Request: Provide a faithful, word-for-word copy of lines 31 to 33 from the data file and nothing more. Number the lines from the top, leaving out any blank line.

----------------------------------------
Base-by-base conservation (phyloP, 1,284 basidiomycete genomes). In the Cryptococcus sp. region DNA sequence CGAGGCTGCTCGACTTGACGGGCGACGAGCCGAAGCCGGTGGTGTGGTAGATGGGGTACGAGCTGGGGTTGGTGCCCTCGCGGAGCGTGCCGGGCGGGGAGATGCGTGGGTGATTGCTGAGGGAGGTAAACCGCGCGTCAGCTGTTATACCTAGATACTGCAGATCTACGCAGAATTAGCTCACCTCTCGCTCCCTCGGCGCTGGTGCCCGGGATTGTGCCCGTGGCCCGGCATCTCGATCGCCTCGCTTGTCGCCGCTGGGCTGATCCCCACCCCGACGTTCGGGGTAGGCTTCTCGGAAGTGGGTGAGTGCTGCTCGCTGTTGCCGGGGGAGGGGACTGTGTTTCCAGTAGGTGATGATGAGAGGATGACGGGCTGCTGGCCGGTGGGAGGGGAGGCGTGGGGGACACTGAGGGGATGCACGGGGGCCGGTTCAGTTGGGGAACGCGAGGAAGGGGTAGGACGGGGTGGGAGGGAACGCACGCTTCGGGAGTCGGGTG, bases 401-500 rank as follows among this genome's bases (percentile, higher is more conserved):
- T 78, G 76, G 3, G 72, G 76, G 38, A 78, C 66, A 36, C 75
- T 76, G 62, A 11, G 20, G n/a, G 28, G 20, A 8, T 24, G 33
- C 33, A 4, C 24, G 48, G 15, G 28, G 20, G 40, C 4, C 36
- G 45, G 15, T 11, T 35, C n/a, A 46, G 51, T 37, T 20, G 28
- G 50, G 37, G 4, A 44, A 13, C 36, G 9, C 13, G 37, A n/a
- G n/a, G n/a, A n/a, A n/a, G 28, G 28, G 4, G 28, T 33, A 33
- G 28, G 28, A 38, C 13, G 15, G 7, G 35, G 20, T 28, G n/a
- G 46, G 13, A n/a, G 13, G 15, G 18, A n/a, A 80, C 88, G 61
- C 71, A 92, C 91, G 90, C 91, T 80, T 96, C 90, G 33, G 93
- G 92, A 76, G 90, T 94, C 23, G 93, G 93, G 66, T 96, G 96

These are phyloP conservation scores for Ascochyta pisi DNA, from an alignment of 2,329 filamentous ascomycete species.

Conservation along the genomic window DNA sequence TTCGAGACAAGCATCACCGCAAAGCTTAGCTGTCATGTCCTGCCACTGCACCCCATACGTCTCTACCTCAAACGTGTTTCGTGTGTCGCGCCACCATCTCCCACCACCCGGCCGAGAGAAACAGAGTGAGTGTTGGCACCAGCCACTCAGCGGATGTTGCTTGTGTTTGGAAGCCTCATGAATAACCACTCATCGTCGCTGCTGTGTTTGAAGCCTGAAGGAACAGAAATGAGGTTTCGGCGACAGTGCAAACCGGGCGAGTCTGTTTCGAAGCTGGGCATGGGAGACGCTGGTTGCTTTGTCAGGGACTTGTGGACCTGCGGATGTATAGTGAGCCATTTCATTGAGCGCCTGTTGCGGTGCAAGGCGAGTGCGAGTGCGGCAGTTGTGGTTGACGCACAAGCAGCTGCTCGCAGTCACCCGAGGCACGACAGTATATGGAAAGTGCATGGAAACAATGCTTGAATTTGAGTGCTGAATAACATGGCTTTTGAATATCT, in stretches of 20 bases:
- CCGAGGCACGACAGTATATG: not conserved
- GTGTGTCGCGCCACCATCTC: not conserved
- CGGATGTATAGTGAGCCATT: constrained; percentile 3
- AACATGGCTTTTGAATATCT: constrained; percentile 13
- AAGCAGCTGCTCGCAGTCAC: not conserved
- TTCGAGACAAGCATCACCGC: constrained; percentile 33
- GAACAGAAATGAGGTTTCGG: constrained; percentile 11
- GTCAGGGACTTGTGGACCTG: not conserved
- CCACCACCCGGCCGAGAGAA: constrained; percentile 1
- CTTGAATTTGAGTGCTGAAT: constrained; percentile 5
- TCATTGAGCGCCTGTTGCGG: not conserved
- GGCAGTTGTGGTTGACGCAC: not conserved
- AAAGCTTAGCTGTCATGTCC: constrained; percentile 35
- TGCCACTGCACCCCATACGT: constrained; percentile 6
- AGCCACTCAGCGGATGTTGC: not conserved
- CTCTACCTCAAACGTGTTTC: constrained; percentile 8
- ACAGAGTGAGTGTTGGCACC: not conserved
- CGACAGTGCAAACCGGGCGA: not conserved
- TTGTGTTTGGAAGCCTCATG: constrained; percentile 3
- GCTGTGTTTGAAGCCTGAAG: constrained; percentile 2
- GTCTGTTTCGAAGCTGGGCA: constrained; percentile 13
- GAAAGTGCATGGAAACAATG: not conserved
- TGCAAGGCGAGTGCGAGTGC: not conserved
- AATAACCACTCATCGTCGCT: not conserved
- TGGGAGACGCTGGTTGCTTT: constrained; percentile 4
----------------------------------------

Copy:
- CGACAGTGCAAACCGGGCGA: not conserved
- TTGTGTTTGGAAGCCTCATG: constrained; percentile 3
- GCTGTGTTTGAAGCCTGAAG: constrained; percentile 2